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… then let us make a small request. Like you, we here at Raw Story believe in the power of progressive journalism — and we’re investing in investigative reporting as other publications give it the ax. Raw Story readers power David Cay Johnston’s DCReport, which we've expanded to keep watch in Washington. We’ve exposed billionaire tax evasion and uncovered White House efforts to poison our water. We’ve revealed financial scams that prey on veterans, and efforts to harm workers exploited by abusive bosses. We’ve launched a weekly podcast, “We’ve Got Issues,” focused on issues, not tweets. Unlike other news sites, we’ve decided to make our original content free. But we need your support to do what we do.

Raw Story is independent. You won’t find mainstream media bias here. We’re not part of a conglomerate, or a project of venture capital bros. From unflinching coverage of racism, to revealing efforts to erode our rights, Raw Story will continue to expose hypocrisy and harm. Unhinged from corporate overlords, we fight to ensure no one is forgotten.

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Trump told his administration to check if he can stop hurricanes with a nuclear bomb

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President Donald Trump's lack of knowledge about science prompted another embarrassing moment when the U.S. president said that we should simply "nuke hurricanes" to solve the problem.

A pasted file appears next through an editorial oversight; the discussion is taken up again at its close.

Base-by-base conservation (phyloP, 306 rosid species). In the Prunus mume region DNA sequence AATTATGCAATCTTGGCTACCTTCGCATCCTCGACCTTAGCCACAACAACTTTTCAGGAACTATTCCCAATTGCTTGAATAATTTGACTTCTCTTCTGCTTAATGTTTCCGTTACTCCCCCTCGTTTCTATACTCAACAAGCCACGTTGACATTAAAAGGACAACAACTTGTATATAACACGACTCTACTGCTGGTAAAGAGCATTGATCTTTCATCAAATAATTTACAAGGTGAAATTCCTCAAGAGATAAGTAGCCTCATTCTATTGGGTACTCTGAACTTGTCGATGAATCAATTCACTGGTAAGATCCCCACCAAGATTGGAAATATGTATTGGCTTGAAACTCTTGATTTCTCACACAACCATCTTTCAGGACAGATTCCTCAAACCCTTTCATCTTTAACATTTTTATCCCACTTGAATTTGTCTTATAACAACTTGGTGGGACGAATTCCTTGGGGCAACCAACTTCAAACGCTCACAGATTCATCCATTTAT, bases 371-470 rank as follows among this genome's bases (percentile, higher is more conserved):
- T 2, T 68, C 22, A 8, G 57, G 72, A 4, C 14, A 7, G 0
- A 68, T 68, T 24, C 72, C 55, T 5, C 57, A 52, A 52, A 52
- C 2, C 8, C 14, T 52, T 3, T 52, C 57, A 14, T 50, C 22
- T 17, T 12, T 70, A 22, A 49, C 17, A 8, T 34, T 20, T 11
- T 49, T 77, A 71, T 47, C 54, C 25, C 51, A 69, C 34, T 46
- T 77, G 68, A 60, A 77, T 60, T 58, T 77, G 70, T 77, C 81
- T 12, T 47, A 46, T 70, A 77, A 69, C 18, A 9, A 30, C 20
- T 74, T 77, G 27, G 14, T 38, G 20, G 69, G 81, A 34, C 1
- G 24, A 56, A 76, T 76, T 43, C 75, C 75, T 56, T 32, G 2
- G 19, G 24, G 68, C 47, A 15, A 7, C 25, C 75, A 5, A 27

Another hurricane is headed toward Puerto Rico this week. The island is still recovering from being hit twice in 2017. Trump's solution, however, wasn't entirely thought out, however, Axios reported Sunday.

"I got it. I got it. Why don't we nuke them?" Trump said during a hurricane briefing at the White House, sources said. "They start forming off the coast of Africa, as they're moving across the Atlantic, we drop a bomb inside the eye of the hurricane, and it disrupts it. Why can't we do that?"

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2020 Election

He’s trying ‘to get under Trump’s skin’: Reporter Olivia Nuzzi outlines Joe Walsh’s impact on 2020

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Republican strategist Shermichael Singleton explained during an MSNBC panel discussion that former Rep. Joe Walsh isn't likely to peel away many voters from Trump as someone who is "Trump-light." New York Magazine reporter Olivia Nuzzi, however, thinks Walsh with have a more significant impact, whether or not he can win the primary race.

During a CNN panel discussion, Nuzzi similarly noted that Walsh's primary purpose could be to troll the president.

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Boris Johnson ‘tremendously humiliated’ Donald Trump on a global scale at G-7 meeting: CNN analyst

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United Kingdom Prime Minister Boris Johnson was one of President Donald Trump's favorite people to take over for Theresa May when she resigned this summer. But Johnson also mocked the U.S. president and humiliated him on a global scale, said New York Magazine reporter Olivia Nuzzi.

During a panel discussion on CNN Sunday, CNN's Ryan Lizza opened by saying that Johnson is in a tight spot as he's trying to negotiate Brexit while serving as an international leader to the G-7. Johnson also needs to negotiate a trade deal with Trump, but he clearly is going about it in the worst possible way.